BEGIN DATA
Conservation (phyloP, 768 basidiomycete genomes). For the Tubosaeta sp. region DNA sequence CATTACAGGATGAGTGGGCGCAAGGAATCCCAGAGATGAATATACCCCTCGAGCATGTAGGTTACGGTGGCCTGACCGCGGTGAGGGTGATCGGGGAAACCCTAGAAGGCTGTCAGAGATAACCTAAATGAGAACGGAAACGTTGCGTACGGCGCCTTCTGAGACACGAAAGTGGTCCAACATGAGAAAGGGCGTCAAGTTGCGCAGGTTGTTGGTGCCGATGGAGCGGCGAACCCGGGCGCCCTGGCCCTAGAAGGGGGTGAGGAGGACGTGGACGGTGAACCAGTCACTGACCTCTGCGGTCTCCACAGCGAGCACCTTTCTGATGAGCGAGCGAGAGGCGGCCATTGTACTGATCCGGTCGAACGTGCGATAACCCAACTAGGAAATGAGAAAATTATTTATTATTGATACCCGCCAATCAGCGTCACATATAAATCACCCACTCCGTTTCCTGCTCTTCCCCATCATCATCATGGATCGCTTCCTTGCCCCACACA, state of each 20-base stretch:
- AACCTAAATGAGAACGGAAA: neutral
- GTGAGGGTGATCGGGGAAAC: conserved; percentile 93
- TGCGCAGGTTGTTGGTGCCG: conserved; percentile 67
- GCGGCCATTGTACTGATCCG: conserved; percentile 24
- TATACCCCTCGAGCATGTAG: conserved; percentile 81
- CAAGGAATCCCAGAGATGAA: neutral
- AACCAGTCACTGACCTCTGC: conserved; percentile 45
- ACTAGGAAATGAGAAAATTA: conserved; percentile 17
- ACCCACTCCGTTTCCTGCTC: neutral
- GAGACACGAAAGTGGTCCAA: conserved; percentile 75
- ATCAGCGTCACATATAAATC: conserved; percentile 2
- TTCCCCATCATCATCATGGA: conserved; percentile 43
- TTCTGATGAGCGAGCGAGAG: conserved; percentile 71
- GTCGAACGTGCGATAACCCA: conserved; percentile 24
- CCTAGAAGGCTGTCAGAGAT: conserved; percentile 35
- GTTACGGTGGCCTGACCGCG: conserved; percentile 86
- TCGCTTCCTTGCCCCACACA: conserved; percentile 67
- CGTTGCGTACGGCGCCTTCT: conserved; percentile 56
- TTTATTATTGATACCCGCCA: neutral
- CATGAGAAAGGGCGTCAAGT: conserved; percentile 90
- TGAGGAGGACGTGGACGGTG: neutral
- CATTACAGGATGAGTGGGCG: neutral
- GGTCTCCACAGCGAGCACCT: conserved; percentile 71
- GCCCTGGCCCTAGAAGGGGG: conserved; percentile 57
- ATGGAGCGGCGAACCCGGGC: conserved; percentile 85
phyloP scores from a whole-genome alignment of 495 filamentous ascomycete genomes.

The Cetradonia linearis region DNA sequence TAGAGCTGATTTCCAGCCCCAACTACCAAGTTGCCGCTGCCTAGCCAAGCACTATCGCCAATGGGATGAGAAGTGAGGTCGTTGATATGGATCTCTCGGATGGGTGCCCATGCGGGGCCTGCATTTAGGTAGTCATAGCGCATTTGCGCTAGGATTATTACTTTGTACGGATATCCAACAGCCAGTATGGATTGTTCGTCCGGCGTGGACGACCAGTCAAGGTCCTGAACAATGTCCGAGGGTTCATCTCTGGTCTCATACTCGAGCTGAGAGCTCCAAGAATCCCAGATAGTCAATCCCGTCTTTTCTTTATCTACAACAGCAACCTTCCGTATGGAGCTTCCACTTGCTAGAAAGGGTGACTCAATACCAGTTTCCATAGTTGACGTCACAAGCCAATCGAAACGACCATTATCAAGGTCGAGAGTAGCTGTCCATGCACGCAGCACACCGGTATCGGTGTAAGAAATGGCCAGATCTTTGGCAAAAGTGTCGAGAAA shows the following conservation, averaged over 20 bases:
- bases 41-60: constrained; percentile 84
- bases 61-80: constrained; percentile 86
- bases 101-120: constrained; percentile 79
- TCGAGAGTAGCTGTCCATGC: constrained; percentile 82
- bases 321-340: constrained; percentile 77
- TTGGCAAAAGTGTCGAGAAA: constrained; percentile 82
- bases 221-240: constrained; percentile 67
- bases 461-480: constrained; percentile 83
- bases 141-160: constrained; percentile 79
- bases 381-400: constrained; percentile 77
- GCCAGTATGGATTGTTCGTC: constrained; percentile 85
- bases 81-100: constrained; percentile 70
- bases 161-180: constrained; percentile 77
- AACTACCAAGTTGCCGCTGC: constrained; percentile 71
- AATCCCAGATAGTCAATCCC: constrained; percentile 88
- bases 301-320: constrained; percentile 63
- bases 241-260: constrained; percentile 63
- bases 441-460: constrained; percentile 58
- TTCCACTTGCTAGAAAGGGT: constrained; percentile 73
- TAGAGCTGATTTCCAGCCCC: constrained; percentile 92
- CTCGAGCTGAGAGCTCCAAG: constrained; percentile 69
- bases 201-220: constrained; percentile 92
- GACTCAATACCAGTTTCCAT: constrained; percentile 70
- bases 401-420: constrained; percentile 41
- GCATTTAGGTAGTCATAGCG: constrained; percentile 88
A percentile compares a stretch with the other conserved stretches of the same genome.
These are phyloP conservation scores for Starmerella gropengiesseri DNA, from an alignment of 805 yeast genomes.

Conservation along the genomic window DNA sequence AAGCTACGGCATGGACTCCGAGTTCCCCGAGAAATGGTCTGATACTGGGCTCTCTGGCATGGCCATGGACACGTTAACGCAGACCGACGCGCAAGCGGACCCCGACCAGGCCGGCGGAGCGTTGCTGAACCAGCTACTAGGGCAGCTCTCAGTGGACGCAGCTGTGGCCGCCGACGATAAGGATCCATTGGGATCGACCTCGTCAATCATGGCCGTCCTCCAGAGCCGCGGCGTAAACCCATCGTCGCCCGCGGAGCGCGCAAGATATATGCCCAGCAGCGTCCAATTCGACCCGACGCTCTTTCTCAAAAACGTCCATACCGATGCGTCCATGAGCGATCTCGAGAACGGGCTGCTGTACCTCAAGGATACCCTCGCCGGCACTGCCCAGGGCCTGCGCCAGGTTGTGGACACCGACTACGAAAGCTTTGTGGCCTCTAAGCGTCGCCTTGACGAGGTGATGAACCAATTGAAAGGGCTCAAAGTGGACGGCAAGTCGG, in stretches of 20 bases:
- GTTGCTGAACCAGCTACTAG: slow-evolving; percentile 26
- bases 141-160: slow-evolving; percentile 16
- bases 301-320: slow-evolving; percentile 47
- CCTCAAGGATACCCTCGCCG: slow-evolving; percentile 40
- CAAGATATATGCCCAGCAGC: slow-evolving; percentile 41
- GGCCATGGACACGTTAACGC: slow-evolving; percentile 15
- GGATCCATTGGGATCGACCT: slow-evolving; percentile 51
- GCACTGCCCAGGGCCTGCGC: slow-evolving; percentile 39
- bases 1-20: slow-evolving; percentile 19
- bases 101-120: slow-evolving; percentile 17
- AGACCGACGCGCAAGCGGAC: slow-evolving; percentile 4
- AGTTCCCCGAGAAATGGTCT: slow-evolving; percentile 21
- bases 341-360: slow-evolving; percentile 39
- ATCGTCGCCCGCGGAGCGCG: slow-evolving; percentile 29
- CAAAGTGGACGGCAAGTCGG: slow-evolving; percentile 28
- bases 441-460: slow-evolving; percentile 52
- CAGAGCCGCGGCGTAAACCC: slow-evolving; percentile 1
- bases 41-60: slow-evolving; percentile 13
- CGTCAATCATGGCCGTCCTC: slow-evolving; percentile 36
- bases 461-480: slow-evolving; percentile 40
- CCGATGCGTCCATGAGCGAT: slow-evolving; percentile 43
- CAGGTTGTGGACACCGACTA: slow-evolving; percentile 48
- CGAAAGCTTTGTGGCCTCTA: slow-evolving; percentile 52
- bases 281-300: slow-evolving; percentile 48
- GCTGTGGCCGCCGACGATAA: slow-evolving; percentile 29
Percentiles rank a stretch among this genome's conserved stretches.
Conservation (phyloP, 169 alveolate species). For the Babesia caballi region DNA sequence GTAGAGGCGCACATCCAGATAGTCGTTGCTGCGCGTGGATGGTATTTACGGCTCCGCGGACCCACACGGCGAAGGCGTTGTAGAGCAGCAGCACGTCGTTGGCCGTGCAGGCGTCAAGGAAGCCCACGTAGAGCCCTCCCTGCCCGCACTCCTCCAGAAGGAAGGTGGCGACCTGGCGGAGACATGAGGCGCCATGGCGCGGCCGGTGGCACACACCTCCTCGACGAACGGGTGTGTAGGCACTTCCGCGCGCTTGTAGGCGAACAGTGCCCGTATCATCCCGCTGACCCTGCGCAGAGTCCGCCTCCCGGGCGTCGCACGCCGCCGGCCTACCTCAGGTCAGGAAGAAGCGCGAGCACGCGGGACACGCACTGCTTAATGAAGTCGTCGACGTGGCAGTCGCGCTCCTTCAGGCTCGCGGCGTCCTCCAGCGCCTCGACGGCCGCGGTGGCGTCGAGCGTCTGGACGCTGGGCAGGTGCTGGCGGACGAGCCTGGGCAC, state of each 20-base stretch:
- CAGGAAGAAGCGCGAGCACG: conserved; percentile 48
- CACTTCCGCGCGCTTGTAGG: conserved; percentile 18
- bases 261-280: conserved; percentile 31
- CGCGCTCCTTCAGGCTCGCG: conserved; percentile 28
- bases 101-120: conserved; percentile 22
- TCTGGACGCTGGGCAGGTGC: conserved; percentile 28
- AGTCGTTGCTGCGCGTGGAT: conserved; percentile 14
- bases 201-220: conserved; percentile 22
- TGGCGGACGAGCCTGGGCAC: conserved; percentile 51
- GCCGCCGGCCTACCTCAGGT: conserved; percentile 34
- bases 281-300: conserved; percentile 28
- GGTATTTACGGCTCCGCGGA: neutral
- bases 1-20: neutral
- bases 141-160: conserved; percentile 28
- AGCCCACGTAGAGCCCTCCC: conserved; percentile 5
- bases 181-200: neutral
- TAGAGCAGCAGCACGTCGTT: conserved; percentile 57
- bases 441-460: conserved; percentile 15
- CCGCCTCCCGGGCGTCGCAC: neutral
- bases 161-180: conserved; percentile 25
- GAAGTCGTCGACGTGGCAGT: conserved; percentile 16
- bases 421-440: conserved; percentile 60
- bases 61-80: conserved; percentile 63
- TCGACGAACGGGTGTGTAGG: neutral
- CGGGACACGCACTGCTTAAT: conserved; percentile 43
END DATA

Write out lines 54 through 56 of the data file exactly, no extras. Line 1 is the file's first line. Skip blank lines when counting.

A percentile compares a stretch with the other conserved stretches of the same genome.
These are phyloP conservation scores for Starmerella gropengiesseri DNA, from an alignment of 805 yeast genomes.

Conservation along the genomic window DNA sequence AAGCTACGGCATGGACTCCGAGTTCCCCGAGAAATGGTCTGATACTGGGCTCTCTGGCATGGCCATGGACACGTTAACGCAGACCGACGCGCAAGCGGACCCCGACCAGGCCGGCGGAGCGTTGCTGAACCAGCTACTAGGGCAGCTCTCAGTGGACGCAGCTGTGGCCGCCGACGATAAGGATCCATTGGGATCGACCTCGTCAATCATGGCCGTCCTCCAGAGCCGCGGCGTAAACCCATCGTCGCCCGCGGAGCGCGCAAGATATATGCCCAGCAGCGTCCAATTCGACCCGACGCTCTTTCTCAAAAACGTCCATACCGATGCGTCCATGAGCGATCTCGAGAACGGGCTGCTGTACCTCAAGGATACCCTCGCCGGCACTGCCCAGGGCCTGCGCCAGGTTGTGGACACCGACTACGAAAGCTTTGTGGCCTCTAAGCGTCGCCTTGACGAGGTGATGAACCAATTGAAAGGGCTCAAAGTGGACGGCAAGTCGG, in stretches of 20 bases: